Setting the stage
I was in my mid-30s at a yoga ashram outside Austin, Texas for a yoga therapy training.
We were there learning how to support others on their healing journey and here I was in a 911 situation of my own.
On a stormy June afternoon in the downstairs common area at the ashram, I waited for someone to call an ambulance.
I was exhausted, frustrated, irritable, sleep-deprived, hungry, worried, and very anxious.
In a state of prolonged hyperglycemia – high blood glucose (between 200 and 350 mg/dl) for more than 24 hours, I was not responding to insulin delivered through my pump.
For those not familiar with Type 1 diabetes, the target (in general) is around 100 mg/dL.
I took two weeks off work to join the Foundations of Yoga Therapy training so I could continue my yoga scholarship and room with my friend and yoga teacher, Shiva.
And who isn’t intrigued by the twangy appeal of spending time at a yoga ashram outside Austin?
It was day 10 or 11 of an intensive 14-day yoga therapy training for working one-on-one with clients. Our work was deep and powerful, and days were long.
As soon as I realized my blood glucose values were above target, I did my due diligence: I changed my insulin pump infusion site, filled my pump reservoir from a fresh insulin vial, and drank copious amounts of water.
I even manually injected insulin via syringe.
Of course, along with all this, I was monitoring my blood glucose via finger stick every 2-3 hours.
Plus, I booked a massage and went for walks to increase my insulin sensitivity – nothing helped.
I count myself among the privileged when it comes to state-of-the-art medical technology to manage Type 1 diabetes (T1D).
My Medtronic Minimed Paradigm 551 pump with a continuous glucose monitor (CGM) tracked my blood glucose levels every five minutes.
In this case, my pump and CGM were a constant reminder of my hyperglycemic state and amplified the distress that is common with T1D. Read more about diabetes distress here.
Did I mention I am a conscientious, data-loving science researcher by profession who is Pitta dosha dominant?
Diabetes distress personified
I could not eat because I was not responding to insulin; I felt heavy and lethargic. I was frustrated, especially because the food at the ashram was so delicious.
All the tools that were supposed to work were not working. I felt helpless and desperate with my inability to control my blood glucose levels.
After 36 hours of this turmoil and agony, I had had enough. I approached the Director’s office to ask for help.
I thought my only viable option was emergency room care and administered insulin via IV fluids.
Many people living with T1D are known to have “control issues.” Considering our lives can be at stake every single day, this is understandable.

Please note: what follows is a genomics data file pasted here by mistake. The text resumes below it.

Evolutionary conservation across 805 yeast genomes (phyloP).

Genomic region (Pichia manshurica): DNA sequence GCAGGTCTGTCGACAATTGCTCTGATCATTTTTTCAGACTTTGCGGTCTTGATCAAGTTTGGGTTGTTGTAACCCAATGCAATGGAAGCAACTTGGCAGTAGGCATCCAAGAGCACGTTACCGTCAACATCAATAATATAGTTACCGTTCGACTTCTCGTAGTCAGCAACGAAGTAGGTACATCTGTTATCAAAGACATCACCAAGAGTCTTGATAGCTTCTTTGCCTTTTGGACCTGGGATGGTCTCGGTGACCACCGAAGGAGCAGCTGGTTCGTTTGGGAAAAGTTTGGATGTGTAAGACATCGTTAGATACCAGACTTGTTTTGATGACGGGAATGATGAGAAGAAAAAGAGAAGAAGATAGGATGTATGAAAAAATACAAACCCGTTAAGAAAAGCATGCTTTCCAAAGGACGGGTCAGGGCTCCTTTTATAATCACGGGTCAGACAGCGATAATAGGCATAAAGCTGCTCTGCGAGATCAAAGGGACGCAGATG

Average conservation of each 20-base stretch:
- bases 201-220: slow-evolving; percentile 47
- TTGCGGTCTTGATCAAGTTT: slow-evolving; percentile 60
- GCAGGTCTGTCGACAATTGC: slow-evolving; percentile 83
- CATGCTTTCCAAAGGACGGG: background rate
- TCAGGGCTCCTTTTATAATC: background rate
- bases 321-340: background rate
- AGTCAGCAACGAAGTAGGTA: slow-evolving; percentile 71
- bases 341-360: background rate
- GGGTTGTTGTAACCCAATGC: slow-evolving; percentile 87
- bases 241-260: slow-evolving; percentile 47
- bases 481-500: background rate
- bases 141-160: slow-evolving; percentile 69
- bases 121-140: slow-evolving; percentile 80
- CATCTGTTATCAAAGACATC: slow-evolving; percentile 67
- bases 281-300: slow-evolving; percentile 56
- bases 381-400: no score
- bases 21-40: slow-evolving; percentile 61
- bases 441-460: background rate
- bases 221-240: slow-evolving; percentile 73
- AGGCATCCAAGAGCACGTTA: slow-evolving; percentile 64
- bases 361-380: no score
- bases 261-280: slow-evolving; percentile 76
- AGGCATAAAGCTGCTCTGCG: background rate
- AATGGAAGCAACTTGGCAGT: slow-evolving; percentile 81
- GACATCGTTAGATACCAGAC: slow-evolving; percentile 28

My viligence now seemed to fail me and near real-time updates via CGM were reminding me that I was a “hot mess.”
In hindsight, I was only making my situation worse, but this was my first time feeling completely ‘out of control' with my T1 diabetes.
This was a new experience – at least since I had constant access to knowing my blood glucose via CGM.
The power of presence in yoga therapy
As I waited outside the Director’s office, Lillian Aboim, a yoga therapist, one of the lead trainers, saw me.
As I had hardly slept the night before, I carried my exhaustion and desperation on my face and in my posture.
Lillian placed her hand on my shoulder, asked me how I was doing, and what she could do to help.
I will not forget the solace, strength, and love in her eyes as she awaited my response. I told her I was there to ask to be taken to the hospital to be put on an insulin drip.
Lillian’s compassion and gentle resolve were a powerful, potent, and soothing way to meet my amped-up emotions.
Note: Always be mindful of your embodied state, especially as a yoga therapist.
Tears started to flow down my cheeks as she found the place for me to sit while I was waiting.
Shortly after, Joseph LePage, the program founder, approached with his characteristic grounded presence. He asked me how I was feeling. I said I was exhausted.
“What is it that you need right now? We’ll provide what you need. Do you want to call for help?” he asked.
Sleep-deprived and still anxious, I replied, “I just want to lie down.”
And I remember lying down on this navy-blue couch that could be found in anyone’s grandmother’s house in the downstairs common room of the ashram and Joseph sat in a chair beside me.
Yoga therapy for diabetes
I looked at my insulin pump and my CGM indicated my blood glucose was still above 300 mg/dL. I reclined on the couch with the wall to my right side.